Recently, it has been revealed that previous infectious gastroenteritis is often followed by postinfectious FD (PI-FD)19 or postinfectious IBS (PI-IBS).20 Porter et al21 recently conducted a matched, case-control study describing the epidemiology and risk determinants of IBS, functional constipation, functional diarrhea and dyspepsia using electronic medical encounter data in active-duty US military personnel, and demonstrated a significant association between infectious gastroenteritis and all FGIDs (OR, 2.64; P < 0.001), with the highest frequency of functional diarrhea (OR, 6.28; P < 0.001) and IBS (OR, 3.72; P < 0.001), and a moderate frequencies of functional constipation (OR, 2.15; P < 0.001) and FD (OR, 2.39; P < 0.001). According to Kindt et al22 and Suzuki23, PI-FD is associated with persistent focal T cell aggregates, decreased CD4+ cells and increased macrophage counts surrounding the crypts, indicating an impaired ability of the immune system to terminate the inflammatory response after an acute insult.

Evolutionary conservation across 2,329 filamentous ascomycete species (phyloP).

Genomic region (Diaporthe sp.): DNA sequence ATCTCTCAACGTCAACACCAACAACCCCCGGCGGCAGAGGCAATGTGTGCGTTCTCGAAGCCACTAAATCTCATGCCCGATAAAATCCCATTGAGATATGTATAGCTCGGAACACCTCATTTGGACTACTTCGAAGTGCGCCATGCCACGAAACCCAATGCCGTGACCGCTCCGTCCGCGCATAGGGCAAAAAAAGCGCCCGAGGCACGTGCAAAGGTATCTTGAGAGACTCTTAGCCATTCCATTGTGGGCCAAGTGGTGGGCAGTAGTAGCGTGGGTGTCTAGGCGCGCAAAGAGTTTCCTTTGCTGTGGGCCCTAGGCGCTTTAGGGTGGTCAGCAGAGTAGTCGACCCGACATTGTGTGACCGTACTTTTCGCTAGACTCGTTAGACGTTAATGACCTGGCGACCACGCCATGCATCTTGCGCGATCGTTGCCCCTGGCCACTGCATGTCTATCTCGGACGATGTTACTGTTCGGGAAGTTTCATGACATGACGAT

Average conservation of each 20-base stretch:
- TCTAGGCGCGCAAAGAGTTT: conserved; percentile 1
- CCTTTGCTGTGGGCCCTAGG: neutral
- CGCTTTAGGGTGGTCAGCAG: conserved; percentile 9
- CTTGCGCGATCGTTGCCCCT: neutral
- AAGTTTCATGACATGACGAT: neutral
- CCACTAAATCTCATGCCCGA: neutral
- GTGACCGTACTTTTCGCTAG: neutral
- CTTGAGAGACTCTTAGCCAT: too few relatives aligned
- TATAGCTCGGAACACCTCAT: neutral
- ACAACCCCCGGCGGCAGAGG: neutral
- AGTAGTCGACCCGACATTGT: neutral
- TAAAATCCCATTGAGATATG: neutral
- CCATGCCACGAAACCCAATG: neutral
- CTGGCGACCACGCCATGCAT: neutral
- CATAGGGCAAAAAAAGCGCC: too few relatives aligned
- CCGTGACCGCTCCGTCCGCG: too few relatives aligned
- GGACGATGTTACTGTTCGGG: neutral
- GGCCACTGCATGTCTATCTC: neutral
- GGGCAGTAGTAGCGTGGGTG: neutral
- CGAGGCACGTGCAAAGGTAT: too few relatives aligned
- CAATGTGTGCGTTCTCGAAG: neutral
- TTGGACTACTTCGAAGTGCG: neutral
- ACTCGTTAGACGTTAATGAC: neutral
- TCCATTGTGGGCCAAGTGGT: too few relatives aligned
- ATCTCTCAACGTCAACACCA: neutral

Since the etiology of FD is still uncertain, it is not surprising that Helicobacter pylori, a major pathogen in the stomach,24-26 has been implicated in the pathophysiology of so called dyspepsia. Many trials reporting the efficacy of H. pylori eradication therapy for FD including non-ulcer dyspepsia have given conflicting results but there is a clear indication that H. pylori eradication treatment is effective in at least a subset of patients with FD or non-ulcer dyspepsia.27,28 The recent meta-analysis also suggests that H. pylori eradication at 12 months has a small but statistically significant benefit in the treatment of FD (relative risk [RR] of remaining dyspepsia with H. pylori eradication therapy = 0.91; 95% CI, 0.87-0.99). While statistically significant, the clinical significance of this finding is less clear because the effect is small, that is, 15 H. pylori-positive dyspeptic patients will need to be treated to achieve just one cure.29 On the other hand in Asia, Gwee et al30 conducted a double blind, randomized, placebo-controlled trial of H. pylori eradication for FD was conducted in Singapore population. Forty-one patients received active treatment consisting of a 1-week course of omeprazole 20 mg once daily, clarithromycin 250 mg twice daily and tinidazole 500 mg twice daily whereas another 41 patients received matching placebo tablets. They reported on ITT analyses, that while symptom resolution was observed in 24% of patients on active treatment, only 7% was found on the placebo (P = 0.02; 95% CI, 1.1-17.7). In addition, their report shows that among patients with H. pylori eradicated on active treatment the symptom resolution rate was 39%, whereas it was 3% among patients in the placebo who had persistent H. pylori infection,30 suggesting that patients with FD in Asian population might benefit more from treatment for H. pylori infection.